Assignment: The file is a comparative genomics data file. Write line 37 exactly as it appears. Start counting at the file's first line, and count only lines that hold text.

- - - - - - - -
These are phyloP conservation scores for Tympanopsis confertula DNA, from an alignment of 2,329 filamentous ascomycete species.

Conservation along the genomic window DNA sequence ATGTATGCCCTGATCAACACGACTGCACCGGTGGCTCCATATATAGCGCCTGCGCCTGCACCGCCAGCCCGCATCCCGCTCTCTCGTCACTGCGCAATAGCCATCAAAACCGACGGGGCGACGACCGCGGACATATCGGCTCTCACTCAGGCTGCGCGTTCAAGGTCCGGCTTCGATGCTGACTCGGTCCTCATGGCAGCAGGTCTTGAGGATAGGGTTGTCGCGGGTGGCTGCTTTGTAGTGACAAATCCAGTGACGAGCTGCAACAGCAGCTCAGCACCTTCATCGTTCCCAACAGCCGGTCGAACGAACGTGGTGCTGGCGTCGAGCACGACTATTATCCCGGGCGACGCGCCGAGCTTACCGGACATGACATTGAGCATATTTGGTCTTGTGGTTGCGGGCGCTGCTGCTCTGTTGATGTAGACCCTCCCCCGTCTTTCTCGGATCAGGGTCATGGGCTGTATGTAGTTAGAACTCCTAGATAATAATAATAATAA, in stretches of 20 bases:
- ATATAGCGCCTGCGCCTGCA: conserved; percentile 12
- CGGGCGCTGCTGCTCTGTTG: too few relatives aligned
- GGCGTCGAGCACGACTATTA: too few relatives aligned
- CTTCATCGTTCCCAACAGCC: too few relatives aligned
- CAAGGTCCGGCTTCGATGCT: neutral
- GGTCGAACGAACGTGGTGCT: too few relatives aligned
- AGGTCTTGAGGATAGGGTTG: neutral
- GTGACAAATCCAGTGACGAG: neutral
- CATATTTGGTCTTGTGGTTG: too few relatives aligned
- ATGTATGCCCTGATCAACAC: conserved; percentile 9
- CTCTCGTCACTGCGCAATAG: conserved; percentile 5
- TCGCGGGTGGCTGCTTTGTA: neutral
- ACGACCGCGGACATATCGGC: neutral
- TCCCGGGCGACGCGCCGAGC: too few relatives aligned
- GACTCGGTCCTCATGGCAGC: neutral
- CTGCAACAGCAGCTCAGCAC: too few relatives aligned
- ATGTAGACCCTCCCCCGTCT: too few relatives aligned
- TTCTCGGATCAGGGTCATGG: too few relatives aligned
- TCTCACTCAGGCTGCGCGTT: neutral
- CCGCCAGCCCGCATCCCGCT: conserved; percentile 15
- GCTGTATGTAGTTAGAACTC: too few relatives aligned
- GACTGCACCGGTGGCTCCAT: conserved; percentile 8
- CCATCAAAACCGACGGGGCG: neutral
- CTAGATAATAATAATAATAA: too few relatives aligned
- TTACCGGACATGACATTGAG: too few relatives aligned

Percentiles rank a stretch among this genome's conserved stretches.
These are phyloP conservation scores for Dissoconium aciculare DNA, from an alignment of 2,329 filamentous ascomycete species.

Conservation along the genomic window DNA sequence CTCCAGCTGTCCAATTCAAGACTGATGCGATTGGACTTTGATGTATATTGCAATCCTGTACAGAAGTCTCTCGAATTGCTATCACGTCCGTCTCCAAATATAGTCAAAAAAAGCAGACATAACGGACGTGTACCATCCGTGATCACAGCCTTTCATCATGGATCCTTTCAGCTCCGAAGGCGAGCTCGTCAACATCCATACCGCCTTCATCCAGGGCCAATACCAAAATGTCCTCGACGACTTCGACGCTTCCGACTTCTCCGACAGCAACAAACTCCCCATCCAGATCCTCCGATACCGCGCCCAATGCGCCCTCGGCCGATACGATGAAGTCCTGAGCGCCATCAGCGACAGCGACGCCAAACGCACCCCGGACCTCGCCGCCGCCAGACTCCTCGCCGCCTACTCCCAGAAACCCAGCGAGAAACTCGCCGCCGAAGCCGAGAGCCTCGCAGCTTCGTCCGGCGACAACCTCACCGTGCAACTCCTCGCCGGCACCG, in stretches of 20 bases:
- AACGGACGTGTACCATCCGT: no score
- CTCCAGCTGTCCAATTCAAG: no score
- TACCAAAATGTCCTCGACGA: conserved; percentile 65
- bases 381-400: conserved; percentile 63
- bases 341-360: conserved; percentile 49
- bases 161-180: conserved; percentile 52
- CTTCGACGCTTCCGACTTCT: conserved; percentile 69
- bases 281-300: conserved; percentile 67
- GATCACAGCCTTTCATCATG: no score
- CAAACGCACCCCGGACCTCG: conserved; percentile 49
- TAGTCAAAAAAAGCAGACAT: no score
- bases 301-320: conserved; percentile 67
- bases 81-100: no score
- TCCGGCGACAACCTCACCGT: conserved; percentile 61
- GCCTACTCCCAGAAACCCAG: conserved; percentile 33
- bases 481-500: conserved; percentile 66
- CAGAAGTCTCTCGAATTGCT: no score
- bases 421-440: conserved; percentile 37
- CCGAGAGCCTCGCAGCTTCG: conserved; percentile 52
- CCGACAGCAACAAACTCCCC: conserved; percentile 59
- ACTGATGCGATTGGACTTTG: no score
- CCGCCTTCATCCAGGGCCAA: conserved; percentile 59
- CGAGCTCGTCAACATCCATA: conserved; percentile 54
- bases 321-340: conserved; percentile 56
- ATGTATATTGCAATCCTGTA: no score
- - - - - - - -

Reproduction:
- CTTCGACGCTTCCGACTTCT: conserved; percentile 69